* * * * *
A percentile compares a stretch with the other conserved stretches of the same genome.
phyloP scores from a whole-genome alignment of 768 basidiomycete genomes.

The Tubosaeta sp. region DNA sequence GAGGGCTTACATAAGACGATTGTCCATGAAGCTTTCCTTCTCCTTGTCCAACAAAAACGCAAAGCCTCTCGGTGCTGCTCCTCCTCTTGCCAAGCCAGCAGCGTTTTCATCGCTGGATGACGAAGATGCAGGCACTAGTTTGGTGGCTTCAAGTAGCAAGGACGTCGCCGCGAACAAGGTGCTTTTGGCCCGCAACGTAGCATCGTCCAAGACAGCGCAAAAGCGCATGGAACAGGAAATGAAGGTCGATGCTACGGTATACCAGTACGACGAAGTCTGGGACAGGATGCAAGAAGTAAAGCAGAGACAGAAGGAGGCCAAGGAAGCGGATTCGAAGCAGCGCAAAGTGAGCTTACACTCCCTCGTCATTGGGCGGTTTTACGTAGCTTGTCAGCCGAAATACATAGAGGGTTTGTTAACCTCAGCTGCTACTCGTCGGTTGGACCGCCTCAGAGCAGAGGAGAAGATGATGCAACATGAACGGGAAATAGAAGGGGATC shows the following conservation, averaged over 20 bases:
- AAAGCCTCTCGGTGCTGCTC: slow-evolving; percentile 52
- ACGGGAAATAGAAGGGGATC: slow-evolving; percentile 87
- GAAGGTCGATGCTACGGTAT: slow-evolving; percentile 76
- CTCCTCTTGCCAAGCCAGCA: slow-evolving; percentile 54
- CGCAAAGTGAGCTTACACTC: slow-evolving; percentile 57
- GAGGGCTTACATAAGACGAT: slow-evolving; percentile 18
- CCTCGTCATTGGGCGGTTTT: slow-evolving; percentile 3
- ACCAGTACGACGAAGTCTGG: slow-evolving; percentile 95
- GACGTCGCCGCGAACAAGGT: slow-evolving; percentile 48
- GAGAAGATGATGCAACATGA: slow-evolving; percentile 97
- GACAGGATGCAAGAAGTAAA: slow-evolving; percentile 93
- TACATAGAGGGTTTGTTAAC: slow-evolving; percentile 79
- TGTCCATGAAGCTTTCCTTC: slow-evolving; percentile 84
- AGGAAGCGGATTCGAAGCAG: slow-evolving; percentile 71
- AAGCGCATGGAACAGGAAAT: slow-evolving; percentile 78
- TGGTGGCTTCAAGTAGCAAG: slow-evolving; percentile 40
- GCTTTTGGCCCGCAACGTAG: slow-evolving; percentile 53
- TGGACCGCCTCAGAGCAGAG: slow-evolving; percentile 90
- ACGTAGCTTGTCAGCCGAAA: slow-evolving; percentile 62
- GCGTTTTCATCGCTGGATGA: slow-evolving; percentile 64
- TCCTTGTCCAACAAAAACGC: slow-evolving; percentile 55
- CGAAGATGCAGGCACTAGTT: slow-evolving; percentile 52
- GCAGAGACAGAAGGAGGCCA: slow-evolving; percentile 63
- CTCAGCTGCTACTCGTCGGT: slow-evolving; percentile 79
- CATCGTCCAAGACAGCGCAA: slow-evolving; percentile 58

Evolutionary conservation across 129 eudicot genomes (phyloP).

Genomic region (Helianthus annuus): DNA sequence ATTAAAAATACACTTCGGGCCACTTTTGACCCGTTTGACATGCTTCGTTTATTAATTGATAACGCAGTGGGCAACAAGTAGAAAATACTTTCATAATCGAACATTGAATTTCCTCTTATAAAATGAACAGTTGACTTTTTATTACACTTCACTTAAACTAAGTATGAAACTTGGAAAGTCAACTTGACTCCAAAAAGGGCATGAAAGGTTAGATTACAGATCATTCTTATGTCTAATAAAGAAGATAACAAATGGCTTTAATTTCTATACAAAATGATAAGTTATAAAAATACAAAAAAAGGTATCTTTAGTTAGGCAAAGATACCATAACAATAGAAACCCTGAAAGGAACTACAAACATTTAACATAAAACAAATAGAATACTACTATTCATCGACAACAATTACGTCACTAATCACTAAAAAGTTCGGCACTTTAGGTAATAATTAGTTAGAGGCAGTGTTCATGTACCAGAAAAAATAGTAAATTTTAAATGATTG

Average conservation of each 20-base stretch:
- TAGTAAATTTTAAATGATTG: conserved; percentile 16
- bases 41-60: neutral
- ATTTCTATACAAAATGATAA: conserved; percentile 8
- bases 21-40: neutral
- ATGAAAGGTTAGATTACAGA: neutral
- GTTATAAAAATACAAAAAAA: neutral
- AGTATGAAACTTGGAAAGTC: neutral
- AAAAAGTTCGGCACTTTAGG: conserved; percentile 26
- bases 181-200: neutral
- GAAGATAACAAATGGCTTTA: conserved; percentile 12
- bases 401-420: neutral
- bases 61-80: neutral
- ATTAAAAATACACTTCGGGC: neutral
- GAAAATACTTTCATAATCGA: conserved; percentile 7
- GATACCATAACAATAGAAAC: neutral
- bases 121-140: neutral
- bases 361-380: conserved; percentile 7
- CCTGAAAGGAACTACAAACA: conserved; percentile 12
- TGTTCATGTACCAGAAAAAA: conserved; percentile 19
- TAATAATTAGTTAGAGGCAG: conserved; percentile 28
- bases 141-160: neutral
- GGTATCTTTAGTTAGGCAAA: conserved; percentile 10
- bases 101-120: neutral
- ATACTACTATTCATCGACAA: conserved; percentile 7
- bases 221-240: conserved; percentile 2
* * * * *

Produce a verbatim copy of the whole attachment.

A percentile compares a stretch with the other conserved stretches of the same genome.
phyloP scores from a whole-genome alignment of 768 basidiomycete genomes.

The Tubosaeta sp. region DNA sequence GAGGGCTTACATAAGACGATTGTCCATGAAGCTTTCCTTCTCCTTGTCCAACAAAAACGCAAAGCCTCTCGGTGCTGCTCCTCCTCTTGCCAAGCCAGCAGCGTTTTCATCGCTGGATGACGAAGATGCAGGCACTAGTTTGGTGGCTTCAAGTAGCAAGGACGTCGCCGCGAACAAGGTGCTTTTGGCCCGCAACGTAGCATCGTCCAAGACAGCGCAAAAGCGCATGGAACAGGAAATGAAGGTCGATGCTACGGTATACCAGTACGACGAAGTCTGGGACAGGATGCAAGAAGTAAAGCAGAGACAGAAGGAGGCCAAGGAAGCGGATTCGAAGCAGCGCAAAGTGAGCTTACACTCCCTCGTCATTGGGCGGTTTTACGTAGCTTGTCAGCCGAAATACATAGAGGGTTTGTTAACCTCAGCTGCTACTCGTCGGTTGGACCGCCTCAGAGCAGAGGAGAAGATGATGCAACATGAACGGGAAATAGAAGGGGATC shows the following conservation, averaged over 20 bases:
- AAAGCCTCTCGGTGCTGCTC: slow-evolving; percentile 52
- ACGGGAAATAGAAGGGGATC: slow-evolving; percentile 87
- GAAGGTCGATGCTACGGTAT: slow-evolving; percentile 76
- CTCCTCTTGCCAAGCCAGCA: slow-evolving; percentile 54
- CGCAAAGTGAGCTTACACTC: slow-evolving; percentile 57
- GAGGGCTTACATAAGACGAT: slow-evolving; percentile 18
- CCTCGTCATTGGGCGGTTTT: slow-evolving; percentile 3
- ACCAGTACGACGAAGTCTGG: slow-evolving; percentile 95
- GACGTCGCCGCGAACAAGGT: slow-evolving; percentile 48
- GAGAAGATGATGCAACATGA: slow-evolving; percentile 97
- GACAGGATGCAAGAAGTAAA: slow-evolving; percentile 93
- TACATAGAGGGTTTGTTAAC: slow-evolving; percentile 79
- TGTCCATGAAGCTTTCCTTC: slow-evolving; percentile 84
- AGGAAGCGGATTCGAAGCAG: slow-evolving; percentile 71
- AAGCGCATGGAACAGGAAAT: slow-evolving; percentile 78
- TGGTGGCTTCAAGTAGCAAG: slow-evolving; percentile 40
- GCTTTTGGCCCGCAACGTAG: slow-evolving; percentile 53
- TGGACCGCCTCAGAGCAGAG: slow-evolving; percentile 90
- ACGTAGCTTGTCAGCCGAAA: slow-evolving; percentile 62
- GCGTTTTCATCGCTGGATGA: slow-evolving; percentile 64
- TCCTTGTCCAACAAAAACGC: slow-evolving; percentile 55
- CGAAGATGCAGGCACTAGTT: slow-evolving; percentile 52
- GCAGAGACAGAAGGAGGCCA: slow-evolving; percentile 63
- CTCAGCTGCTACTCGTCGGT: slow-evolving; percentile 79
- CATCGTCCAAGACAGCGCAA: slow-evolving; percentile 58

Evolutionary conservation across 129 eudicot genomes (phyloP).

Genomic region (Helianthus annuus): DNA sequence ATTAAAAATACACTTCGGGCCACTTTTGACCCGTTTGACATGCTTCGTTTATTAATTGATAACGCAGTGGGCAACAAGTAGAAAATACTTTCATAATCGAACATTGAATTTCCTCTTATAAAATGAACAGTTGACTTTTTATTACACTTCACTTAAACTAAGTATGAAACTTGGAAAGTCAACTTGACTCCAAAAAGGGCATGAAAGGTTAGATTACAGATCATTCTTATGTCTAATAAAGAAGATAACAAATGGCTTTAATTTCTATACAAAATGATAAGTTATAAAAATACAAAAAAAGGTATCTTTAGTTAGGCAAAGATACCATAACAATAGAAACCCTGAAAGGAACTACAAACATTTAACATAAAACAAATAGAATACTACTATTCATCGACAACAATTACGTCACTAATCACTAAAAAGTTCGGCACTTTAGGTAATAATTAGTTAGAGGCAGTGTTCATGTACCAGAAAAAATAGTAAATTTTAAATGATTG

Average conservation of each 20-base stretch:
- TAGTAAATTTTAAATGATTG: conserved; percentile 16
- bases 41-60: neutral
- ATTTCTATACAAAATGATAA: conserved; percentile 8
- bases 21-40: neutral
- ATGAAAGGTTAGATTACAGA: neutral
- GTTATAAAAATACAAAAAAA: neutral
- AGTATGAAACTTGGAAAGTC: neutral
- AAAAAGTTCGGCACTTTAGG: conserved; percentile 26
- bases 181-200: neutral
- GAAGATAACAAATGGCTTTA: conserved; percentile 12
- bases 401-420: neutral
- bases 61-80: neutral
- ATTAAAAATACACTTCGGGC: neutral
- GAAAATACTTTCATAATCGA: conserved; percentile 7
- GATACCATAACAATAGAAAC: neutral
- bases 121-140: neutral
- bases 361-380: conserved; percentile 7
- CCTGAAAGGAACTACAAACA: conserved; percentile 12
- TGTTCATGTACCAGAAAAAA: conserved; percentile 19
- TAATAATTAGTTAGAGGCAG: conserved; percentile 28
- bases 141-160: neutral
- GGTATCTTTAGTTAGGCAAA: conserved; percentile 10
- bases 101-120: neutral
- ATACTACTATTCATCGACAA: conserved; percentile 7
- bases 221-240: conserved; percentile 2